The remit of our magazine/website is to highlight the skills of UK groundsmen and greenkeepers, to provide articles on the science involved in maintaining natural grass surfaces and generally to keep all involved in our industry abreast of current legislation, technological advances and the 'news of the moment'.
The remit of the groundsmen and greenkeepers who read this magazine is to provide safe, consistent surfaces for professionals and 'joe public' alike to pursue their chosen sport.
The remit of the governing bodies of each sport is to 'grow the game', or some such similar tag line. This involves interaction with schools, clubs, organisations and individuals across the UK, with the population further targeted on the obesity ticket.
It stands to reason then, does it not, that the more people are exposed to sport on television, the more their interest will be piqued? Witness the rise in the popularity of cycling following the London 2012 Olympics.
Which makes the R&A's decision to give exclusive rights to televise The Open live to Sky Sports, when golf is struggling to attract new, or even retain membership, somewhat baffling.
The Broadcasters Audience Research Board (BARB) publish viewing figures for all UK TV channels - even though Sky remain reluctant to provide detailed information.
Remaining with The Open for the moment, viewing figures were 75% down in 2016 compared to the 2015 competition broadcast by the BBC. At their peak, 1.1 million watched in 2016, compared to 4.7m in 2015. The BBC 2 highlights programme, shown just two hours after the closing ceremony, attracted 1.5 million, so the hunger to watch it is still there.
Cricket is another sport that is finding it difficult to attract new players. Back in 2005, the last time Test cricket was shown on terrestrial television, 8.4 million watched the final day of the Ashes series on Channel 4. Compare that to the half a million that tuned in on the final day of the most recent Ashes series and it isn't hard to see where the problem lies.
The upsurge in participation experienced in 2005 and 2006 has now petered out to a trickle, by comparison. Recent figures suggest that just over a quarter of a million people now play cricket on a regular basis; down by one third on the 2006 figure.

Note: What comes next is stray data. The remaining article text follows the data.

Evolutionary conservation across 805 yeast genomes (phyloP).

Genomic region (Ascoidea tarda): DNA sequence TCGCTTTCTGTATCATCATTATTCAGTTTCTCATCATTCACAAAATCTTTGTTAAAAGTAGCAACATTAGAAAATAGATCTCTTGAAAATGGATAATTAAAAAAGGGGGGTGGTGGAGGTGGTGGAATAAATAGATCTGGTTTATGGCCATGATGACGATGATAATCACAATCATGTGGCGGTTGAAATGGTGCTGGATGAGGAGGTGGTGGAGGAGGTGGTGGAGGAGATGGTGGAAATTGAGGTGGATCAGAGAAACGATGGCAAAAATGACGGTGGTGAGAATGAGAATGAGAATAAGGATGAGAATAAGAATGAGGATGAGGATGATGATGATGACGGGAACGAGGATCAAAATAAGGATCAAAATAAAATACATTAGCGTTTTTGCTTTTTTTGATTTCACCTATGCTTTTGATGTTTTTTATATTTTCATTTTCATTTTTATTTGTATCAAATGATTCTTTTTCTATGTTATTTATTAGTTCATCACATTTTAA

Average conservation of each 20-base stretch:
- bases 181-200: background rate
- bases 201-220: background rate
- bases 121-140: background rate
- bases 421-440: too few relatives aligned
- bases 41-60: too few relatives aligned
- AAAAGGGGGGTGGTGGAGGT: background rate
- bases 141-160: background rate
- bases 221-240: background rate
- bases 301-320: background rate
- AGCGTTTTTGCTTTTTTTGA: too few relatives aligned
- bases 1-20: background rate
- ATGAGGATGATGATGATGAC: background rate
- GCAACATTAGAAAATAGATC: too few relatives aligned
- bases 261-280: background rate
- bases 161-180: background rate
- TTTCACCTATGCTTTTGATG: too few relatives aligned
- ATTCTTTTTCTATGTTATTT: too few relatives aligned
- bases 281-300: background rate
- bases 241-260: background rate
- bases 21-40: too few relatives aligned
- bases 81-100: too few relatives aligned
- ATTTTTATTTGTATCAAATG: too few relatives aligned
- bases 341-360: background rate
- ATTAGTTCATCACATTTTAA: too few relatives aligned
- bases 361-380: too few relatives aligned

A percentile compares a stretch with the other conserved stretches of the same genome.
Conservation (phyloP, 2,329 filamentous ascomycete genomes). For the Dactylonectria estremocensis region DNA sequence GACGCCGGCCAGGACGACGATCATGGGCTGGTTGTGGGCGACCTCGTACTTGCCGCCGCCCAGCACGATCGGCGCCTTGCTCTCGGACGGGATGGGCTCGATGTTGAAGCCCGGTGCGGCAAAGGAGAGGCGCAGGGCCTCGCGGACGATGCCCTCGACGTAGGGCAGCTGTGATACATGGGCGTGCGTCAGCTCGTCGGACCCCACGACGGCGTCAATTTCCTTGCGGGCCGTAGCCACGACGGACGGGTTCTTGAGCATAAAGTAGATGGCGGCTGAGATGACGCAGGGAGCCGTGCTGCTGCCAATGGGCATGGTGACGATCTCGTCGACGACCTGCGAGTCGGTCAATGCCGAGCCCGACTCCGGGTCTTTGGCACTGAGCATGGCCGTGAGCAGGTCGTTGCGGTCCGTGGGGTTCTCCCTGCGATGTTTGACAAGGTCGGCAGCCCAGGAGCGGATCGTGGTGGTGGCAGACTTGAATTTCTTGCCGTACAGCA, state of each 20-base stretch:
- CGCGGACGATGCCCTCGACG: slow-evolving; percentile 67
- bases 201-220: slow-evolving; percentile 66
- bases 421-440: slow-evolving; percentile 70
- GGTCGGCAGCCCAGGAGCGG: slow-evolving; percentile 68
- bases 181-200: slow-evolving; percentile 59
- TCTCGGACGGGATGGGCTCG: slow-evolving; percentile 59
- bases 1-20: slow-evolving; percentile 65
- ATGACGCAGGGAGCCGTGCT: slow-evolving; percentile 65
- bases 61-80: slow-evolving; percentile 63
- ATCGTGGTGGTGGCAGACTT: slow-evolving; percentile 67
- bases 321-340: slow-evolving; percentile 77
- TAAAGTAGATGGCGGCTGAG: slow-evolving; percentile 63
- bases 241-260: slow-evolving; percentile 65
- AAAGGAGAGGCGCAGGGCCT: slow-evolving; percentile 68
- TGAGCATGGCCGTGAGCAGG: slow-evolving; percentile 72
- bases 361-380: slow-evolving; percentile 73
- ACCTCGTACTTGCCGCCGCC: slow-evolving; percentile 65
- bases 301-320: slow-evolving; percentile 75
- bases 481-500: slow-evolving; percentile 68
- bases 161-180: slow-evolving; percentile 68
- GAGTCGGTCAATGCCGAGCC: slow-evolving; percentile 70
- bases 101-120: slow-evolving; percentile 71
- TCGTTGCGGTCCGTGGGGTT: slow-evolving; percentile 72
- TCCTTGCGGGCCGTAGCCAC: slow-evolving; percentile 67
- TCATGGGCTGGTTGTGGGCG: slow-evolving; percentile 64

According to the most recent viewing figures available from BARB, 43.08 million tune in daily. Of that figure, the lion's share (24.39m) watched BBC 1, 14m ITV 1 and 10m BBC 2. Channel 4 and Channel 5 are not far behind. Every other channel's viewing figures are, in the main, dire by comparison.
So, are Sky the problem? Is Sky to become the limit of televised sporting output in the not too distant future?
Given that 10.2m watched the Euro 2016 final on BBC - with a further 1.9m tuning in to ITV's coverage - plus an average 9.2m who saw Andy Murray triumph at Wimbledon - with viewing figures peaking at 13.2m - then it becomes clear that taking headline sport away from terrestrial television has a negative effect. Although, for the 16m who tuned in to watch England's humiliating defeat to Iceland, perhaps a move to satellite TV would be a welcome release!
So, is there a correlation between viewing figures and participation where mainstream sports are concerned?
There was a time, not so long ago, when Government stated that it would ensure that mainstream international sport was 'protected' on terrestrial TV. Whilst that might have been true for football (in the main), it certainly is not the case now with other sports. And the fall-off in participation in the past few years can only be put down to the takeover of Pay TV during that period.